Metzinger lobbied hard for the passage of House Bill 216, written by state Representative José Menéndez. Originally, the San Antonio Democrat tried to require DADS, the state agency that oversees nursing homes, to take on boarding houses; DADS testified that would cost the state $50 million, and the idea was dropped. Instead, HB 216, which passed into law in 2009, authorizes cities to register the homes and permits municipalities to set some standards for care of residents.
Metzinger, Donaldson and Dave Hogan were part of a group that also helped create model standards adopted by the state Health and Human Services Commission. They recommend that cities require the houses to have working heat and electricity, for example, doors that lock, at least one window in every room and at least three feet of space between each bed. For the first time, cities could require boarding homes to report clients' complaints of abuse, neglect and exploitation, as well as deaths, fires, missing people, criminal acts and fights between residents.
Right now, Metzinger says, "Boarding homes need to meet fire and safety codes, and not much more. So that's why we want standards, first of all. And we want inspections to be done [annually]" and more frequently if the home needs it. Also, she says, the city should levy fines against boarding homes operators who don't comply, "fines of significant seriousness that they will get your attention, so it won't be worth an individual's while to run an unlicensed boarding home."
Metzinger says the city could charge boarding homes registration fees. Those, along with fines for noncompliance, would help offset the cost. All of the requirements in the state model standards are still up to Dallas to include, or not, in its own city ordinance.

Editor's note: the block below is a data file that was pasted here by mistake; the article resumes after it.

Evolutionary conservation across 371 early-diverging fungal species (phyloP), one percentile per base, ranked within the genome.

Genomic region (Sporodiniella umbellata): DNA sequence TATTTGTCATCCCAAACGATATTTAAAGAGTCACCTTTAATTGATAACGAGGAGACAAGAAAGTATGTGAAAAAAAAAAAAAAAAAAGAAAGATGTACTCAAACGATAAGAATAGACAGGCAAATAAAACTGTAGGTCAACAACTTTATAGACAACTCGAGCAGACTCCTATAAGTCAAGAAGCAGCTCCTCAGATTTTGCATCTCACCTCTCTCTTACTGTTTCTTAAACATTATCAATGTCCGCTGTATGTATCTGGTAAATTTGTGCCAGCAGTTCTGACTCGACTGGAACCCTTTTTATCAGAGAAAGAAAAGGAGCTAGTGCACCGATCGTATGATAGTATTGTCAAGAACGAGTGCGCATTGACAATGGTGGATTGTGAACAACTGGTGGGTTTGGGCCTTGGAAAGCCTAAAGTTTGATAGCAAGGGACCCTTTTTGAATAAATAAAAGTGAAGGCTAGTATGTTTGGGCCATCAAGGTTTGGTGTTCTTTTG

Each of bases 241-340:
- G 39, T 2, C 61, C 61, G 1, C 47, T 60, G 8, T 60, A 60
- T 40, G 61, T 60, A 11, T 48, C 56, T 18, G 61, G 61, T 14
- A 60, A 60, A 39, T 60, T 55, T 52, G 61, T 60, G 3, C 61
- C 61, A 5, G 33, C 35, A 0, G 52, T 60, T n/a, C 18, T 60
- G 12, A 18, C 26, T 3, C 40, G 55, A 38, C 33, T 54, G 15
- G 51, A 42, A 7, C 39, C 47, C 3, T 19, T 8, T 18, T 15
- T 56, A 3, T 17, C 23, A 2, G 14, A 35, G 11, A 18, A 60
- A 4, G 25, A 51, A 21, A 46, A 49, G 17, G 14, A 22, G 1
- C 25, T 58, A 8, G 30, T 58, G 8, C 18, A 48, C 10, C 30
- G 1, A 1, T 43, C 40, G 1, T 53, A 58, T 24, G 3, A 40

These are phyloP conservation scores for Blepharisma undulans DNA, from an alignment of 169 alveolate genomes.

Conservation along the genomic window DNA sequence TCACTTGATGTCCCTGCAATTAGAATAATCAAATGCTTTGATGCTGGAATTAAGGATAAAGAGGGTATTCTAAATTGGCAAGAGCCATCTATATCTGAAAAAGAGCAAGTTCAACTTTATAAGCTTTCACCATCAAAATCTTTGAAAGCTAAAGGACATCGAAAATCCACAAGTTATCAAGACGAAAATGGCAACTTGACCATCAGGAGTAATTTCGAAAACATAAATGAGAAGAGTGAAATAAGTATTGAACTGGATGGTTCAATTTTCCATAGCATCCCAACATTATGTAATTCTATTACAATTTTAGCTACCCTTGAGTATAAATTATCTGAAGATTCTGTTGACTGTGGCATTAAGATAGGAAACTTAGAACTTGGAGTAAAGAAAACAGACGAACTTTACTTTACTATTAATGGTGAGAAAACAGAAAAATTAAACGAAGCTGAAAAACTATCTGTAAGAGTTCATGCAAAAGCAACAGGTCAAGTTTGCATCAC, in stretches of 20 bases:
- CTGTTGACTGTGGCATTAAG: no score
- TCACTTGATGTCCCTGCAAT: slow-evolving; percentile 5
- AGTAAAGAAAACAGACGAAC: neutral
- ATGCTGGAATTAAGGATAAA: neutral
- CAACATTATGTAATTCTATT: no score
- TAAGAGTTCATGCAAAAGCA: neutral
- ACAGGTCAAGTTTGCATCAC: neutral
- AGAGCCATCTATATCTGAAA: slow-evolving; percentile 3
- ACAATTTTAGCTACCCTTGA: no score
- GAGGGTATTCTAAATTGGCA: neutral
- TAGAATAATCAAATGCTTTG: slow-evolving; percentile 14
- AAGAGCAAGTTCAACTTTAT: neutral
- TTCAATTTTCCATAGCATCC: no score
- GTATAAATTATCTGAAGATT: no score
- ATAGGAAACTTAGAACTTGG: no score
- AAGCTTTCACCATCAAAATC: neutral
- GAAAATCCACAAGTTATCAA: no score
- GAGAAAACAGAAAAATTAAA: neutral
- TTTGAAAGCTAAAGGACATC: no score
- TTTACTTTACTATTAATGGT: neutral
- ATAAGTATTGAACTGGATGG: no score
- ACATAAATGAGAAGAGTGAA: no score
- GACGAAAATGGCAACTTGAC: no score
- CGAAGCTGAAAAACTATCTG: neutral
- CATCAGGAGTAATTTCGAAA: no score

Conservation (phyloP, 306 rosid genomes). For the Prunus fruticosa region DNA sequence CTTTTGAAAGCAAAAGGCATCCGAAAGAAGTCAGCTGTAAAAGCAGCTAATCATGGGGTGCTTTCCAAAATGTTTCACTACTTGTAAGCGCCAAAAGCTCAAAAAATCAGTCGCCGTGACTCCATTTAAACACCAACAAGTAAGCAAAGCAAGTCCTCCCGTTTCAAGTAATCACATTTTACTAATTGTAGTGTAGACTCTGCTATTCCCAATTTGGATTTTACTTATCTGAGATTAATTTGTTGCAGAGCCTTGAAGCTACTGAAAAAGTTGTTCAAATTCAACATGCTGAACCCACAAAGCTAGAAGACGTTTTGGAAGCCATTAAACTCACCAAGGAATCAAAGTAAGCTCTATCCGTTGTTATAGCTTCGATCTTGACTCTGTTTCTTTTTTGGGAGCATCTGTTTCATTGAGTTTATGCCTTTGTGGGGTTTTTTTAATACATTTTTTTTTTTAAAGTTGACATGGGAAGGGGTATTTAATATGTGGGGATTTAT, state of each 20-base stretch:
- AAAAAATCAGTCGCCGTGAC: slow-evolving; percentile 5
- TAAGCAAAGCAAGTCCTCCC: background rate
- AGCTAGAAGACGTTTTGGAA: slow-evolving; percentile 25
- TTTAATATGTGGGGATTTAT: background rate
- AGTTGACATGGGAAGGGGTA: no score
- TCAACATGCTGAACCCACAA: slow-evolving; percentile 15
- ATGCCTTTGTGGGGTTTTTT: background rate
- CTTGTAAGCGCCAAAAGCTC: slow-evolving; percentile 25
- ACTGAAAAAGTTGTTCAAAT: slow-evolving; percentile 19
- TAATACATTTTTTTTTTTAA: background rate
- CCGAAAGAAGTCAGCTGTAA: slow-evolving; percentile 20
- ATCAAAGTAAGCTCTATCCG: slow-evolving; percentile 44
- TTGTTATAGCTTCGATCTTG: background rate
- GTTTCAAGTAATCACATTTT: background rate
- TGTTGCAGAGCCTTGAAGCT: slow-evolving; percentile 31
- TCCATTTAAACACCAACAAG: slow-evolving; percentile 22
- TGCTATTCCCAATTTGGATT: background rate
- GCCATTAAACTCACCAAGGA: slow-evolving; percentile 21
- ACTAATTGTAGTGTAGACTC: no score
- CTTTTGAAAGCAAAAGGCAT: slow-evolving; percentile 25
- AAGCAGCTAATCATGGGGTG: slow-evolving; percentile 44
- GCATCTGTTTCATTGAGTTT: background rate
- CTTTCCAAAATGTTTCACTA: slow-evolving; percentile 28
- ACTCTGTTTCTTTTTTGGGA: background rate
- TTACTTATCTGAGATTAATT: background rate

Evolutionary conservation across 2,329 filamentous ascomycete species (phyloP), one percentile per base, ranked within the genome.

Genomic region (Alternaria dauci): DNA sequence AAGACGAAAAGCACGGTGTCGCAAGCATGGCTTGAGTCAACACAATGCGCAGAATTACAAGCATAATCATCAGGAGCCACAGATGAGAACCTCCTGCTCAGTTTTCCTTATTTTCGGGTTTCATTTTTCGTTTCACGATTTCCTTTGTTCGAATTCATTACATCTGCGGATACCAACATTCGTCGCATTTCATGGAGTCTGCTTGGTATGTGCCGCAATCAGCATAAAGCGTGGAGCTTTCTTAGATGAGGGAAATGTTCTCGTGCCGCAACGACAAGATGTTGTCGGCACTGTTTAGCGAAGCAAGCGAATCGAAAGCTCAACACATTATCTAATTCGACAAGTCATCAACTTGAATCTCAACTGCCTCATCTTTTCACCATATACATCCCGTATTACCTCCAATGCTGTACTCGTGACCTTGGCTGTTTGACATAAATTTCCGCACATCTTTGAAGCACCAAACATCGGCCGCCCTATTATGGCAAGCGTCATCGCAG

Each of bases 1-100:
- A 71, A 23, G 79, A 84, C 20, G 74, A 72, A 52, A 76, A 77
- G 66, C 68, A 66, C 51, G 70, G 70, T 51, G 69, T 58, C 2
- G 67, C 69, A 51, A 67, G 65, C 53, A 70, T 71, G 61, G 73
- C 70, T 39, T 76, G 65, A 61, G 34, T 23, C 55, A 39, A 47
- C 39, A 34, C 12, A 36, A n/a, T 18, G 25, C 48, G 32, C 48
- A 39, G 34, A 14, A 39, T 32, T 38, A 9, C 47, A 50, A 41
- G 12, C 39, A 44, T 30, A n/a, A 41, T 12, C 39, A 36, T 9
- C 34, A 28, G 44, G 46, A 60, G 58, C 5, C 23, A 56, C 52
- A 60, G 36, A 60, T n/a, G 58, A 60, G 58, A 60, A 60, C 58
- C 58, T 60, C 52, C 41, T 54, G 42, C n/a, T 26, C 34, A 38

"I thought I'd crafted a very flexible bill," Representative Menéndez says. "It gives cities the authority to go out and fix the situation."
Instead, Dallas appears to have had a curious reaction to the passage of the new law. In April 2011, during the Legislature's last regular session, City Manager Mary Suhm informed the City Council that assistant city attorney Larry Casto would brief them on new laws, with a special focus on "state decisions that could potentially negatively impact local government budgets." One of those was the boarding home law passed two years earlier.
"The City of Dallas hoped to amend this legislation in 2011 to address concerns regarding municipal enforcement of the registration standards," Suhm wrote in her memo. "However, the author was not amenable to such amendments."
The City Attorney's Office didn't respond to repeated interview requests from the Observer, but Menéndez and his chief of staff, Don Jones, say Casto visited the representative's office to ask him to retroactively amend the bill so that cities also would have the power to regulate nursing homes and assisted living facilities. The problem is that those types of institutions are already overseen by the state, and the addition would have made the entire law unenforceable.